Re-posted from archive of infinite ideas machine 2004: [LINKS UNCHECKED]
Steven Mathieson’s article in the Guardian, Knowing me, knowing you, is another of his well-informed pieces on government IT policy. He quotes David Cameron (Conservative MP) who refers to the Govenment’s “excuse culture”: they’ve got a whole bunch of problems – such as illegal immigration, serious crime, terrorism – but no real answers, so they offer a National Identity Register-backed ID card scheme as a “cure-all”.
When a ‘new’ controversy arrives in the media (e.g. the Bichard report, regarding the intelligence failures that contributed to the Soham murders) you can bet your bottom dollar that the Home Secretary or Home Office will try to ‘work in’ a role for ID cards or the NIR – leading to massive ‘feature creep’ before the things are even implemented, and even more worrying erosions of personal privacy and the presumption of innocence. For example, it is now proposed that allegations be attached to people’s records (i.e. stuff that may not even have taken place, let alone been committed by the individual) and that ID cards should in some way be linked to the Criminal Records Bureau.
Are we all, therefore, to be tarred with the same brush as the paedophiles and serious criminals? And do you *really* think that little plastic cards are going to prove a serious impediment to these people?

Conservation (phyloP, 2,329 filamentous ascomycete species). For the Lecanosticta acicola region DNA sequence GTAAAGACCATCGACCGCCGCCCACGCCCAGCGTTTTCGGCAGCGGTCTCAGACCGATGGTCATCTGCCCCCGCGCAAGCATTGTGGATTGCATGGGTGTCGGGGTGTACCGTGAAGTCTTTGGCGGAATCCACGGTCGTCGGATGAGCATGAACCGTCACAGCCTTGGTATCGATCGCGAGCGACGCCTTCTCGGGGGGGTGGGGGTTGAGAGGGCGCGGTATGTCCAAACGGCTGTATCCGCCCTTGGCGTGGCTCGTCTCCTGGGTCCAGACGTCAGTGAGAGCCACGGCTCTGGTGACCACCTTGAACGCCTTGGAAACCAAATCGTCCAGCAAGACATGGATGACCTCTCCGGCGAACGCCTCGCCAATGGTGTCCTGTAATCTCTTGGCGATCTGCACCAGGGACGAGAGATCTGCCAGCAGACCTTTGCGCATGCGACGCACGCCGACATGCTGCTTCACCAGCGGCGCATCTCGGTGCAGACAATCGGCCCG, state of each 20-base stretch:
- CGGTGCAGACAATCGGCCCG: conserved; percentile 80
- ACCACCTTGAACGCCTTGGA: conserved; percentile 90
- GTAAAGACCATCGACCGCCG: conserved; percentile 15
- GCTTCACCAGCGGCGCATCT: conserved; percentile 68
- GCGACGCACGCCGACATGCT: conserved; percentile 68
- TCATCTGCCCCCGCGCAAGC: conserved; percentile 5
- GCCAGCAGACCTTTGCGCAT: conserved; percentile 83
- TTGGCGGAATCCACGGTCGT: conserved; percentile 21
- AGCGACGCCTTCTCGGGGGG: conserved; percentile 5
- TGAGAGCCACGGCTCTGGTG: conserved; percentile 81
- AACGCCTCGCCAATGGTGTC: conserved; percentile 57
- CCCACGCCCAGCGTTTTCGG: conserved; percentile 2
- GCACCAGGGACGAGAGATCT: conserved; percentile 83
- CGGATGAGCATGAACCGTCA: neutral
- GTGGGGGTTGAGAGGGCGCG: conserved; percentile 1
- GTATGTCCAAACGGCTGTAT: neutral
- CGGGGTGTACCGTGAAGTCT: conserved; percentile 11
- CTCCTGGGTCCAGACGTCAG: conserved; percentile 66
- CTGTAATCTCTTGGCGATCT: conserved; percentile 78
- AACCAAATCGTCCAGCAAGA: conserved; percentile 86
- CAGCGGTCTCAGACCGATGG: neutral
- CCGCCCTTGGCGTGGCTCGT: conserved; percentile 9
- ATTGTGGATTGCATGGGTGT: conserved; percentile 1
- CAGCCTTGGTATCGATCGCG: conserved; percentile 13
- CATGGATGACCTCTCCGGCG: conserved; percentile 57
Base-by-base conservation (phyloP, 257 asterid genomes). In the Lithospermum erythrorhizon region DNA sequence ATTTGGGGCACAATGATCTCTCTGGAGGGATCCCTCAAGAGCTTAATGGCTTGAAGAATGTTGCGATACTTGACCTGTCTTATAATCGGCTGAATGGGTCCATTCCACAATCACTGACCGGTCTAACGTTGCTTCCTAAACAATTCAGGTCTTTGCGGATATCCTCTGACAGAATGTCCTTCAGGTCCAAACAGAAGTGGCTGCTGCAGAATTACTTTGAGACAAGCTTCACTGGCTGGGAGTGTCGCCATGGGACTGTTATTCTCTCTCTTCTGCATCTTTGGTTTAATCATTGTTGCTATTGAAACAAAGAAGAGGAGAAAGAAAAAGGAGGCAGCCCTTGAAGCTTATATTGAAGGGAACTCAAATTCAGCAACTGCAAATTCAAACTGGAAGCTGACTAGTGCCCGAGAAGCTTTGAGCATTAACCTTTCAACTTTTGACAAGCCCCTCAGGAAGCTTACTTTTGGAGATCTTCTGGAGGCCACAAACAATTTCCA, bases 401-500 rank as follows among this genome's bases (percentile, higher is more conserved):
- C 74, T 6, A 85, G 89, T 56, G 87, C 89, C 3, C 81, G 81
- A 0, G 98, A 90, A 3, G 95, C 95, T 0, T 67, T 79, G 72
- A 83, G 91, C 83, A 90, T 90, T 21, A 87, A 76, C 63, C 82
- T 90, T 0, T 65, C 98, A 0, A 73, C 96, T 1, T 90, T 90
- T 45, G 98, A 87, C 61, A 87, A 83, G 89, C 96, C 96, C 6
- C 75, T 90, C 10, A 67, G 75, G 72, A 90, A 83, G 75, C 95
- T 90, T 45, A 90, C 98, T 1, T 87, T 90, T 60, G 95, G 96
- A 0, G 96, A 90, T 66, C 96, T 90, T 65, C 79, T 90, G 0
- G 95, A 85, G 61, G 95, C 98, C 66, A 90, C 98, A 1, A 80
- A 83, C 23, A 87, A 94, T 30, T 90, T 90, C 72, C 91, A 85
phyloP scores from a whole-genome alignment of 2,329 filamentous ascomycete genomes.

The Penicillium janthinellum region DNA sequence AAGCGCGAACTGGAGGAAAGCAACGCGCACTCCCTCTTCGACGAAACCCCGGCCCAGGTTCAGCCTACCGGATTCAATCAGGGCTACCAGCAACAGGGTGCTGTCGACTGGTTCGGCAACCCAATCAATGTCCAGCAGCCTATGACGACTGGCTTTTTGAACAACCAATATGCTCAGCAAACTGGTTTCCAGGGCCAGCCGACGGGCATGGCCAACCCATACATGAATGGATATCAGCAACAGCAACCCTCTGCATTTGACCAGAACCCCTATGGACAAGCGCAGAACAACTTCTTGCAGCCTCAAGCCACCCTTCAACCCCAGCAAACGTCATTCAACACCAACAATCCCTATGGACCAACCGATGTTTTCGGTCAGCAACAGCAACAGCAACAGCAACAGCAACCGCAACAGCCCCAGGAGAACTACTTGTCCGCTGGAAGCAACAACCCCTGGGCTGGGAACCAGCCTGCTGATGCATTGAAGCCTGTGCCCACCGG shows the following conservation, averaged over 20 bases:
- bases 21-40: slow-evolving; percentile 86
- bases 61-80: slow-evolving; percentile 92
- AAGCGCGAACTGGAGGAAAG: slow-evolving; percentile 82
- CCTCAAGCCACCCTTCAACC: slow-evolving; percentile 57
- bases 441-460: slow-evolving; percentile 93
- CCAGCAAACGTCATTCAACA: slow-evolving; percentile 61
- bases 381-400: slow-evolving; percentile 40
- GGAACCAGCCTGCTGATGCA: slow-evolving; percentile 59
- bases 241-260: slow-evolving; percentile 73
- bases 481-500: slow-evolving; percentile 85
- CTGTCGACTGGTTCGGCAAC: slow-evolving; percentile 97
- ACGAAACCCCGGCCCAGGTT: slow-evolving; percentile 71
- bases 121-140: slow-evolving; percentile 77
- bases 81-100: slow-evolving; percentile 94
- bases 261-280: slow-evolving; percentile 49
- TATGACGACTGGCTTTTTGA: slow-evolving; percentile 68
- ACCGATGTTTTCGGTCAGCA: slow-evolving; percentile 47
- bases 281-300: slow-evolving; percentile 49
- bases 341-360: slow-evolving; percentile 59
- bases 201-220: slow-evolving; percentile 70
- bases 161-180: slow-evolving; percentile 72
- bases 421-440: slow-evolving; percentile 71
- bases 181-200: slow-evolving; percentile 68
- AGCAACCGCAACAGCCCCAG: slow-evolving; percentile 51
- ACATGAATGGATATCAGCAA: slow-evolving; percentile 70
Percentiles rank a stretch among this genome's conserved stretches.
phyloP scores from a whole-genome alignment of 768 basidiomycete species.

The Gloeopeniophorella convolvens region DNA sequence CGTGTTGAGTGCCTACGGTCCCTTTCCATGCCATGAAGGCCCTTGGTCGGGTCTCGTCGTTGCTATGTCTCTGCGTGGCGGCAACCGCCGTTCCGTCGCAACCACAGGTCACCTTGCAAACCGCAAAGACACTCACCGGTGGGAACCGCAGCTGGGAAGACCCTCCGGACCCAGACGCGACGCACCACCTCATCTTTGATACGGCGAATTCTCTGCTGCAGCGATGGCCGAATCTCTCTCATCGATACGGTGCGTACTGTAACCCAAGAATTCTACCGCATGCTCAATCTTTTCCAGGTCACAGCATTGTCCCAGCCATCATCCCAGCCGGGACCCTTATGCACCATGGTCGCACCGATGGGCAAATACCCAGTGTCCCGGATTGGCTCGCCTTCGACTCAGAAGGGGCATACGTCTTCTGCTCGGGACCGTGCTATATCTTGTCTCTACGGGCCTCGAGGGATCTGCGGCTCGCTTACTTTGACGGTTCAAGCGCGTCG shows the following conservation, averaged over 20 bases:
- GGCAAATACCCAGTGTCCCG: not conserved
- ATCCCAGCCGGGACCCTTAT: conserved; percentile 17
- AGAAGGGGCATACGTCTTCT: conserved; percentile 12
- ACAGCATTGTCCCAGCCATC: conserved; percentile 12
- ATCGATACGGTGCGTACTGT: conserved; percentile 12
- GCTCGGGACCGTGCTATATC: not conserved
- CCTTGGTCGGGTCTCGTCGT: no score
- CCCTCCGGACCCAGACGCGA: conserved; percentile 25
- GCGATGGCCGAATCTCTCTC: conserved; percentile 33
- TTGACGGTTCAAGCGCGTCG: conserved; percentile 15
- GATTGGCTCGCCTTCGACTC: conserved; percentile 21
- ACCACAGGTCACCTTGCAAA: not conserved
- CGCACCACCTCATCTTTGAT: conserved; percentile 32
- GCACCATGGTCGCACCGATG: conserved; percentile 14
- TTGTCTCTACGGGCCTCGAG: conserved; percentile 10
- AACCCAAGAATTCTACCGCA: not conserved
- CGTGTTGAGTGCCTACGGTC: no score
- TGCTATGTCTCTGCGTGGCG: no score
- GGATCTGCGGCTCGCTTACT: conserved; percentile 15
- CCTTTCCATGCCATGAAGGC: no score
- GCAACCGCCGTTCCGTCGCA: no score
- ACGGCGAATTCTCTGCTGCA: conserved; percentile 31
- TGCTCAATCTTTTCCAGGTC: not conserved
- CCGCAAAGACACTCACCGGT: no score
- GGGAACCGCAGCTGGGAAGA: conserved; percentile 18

One of the more worrying aspects of all this is the sheer number of current and upcoming public (and private) sector initiatives designed to track us and our behaviour. Thanks to Steven for the following list:
Citizen Information Project: National Statistics plans a population register of everyone in the UK, providing one place to update details and improving government statistics.National Identity Register: to be built from scratch for the ID card scheme. To include every UK adult, subject to parliamentary vote, it will include reference numbers for databases such as national insurance and NHS numbers, and biometric measurements.
NHS Care Records Service: the national project has started building a patient database to contain summary medical records for all in England.
Coordinated Online Register of Electors: plans are to merge or link the electoral rolls managed by all UK local authorities.
Local databases of all children in England are being trialled.
The Department for Transport will produce a feasibility study on installing tracking devices in all vehicles this summer, allowing road pricing.
Private sector databases include credit reference agencies, loyalty cards and bank databases of card data.
If they are so interested in knowing me and knowing you, why is it they are not so keen on us knowing what they are doing… and why?!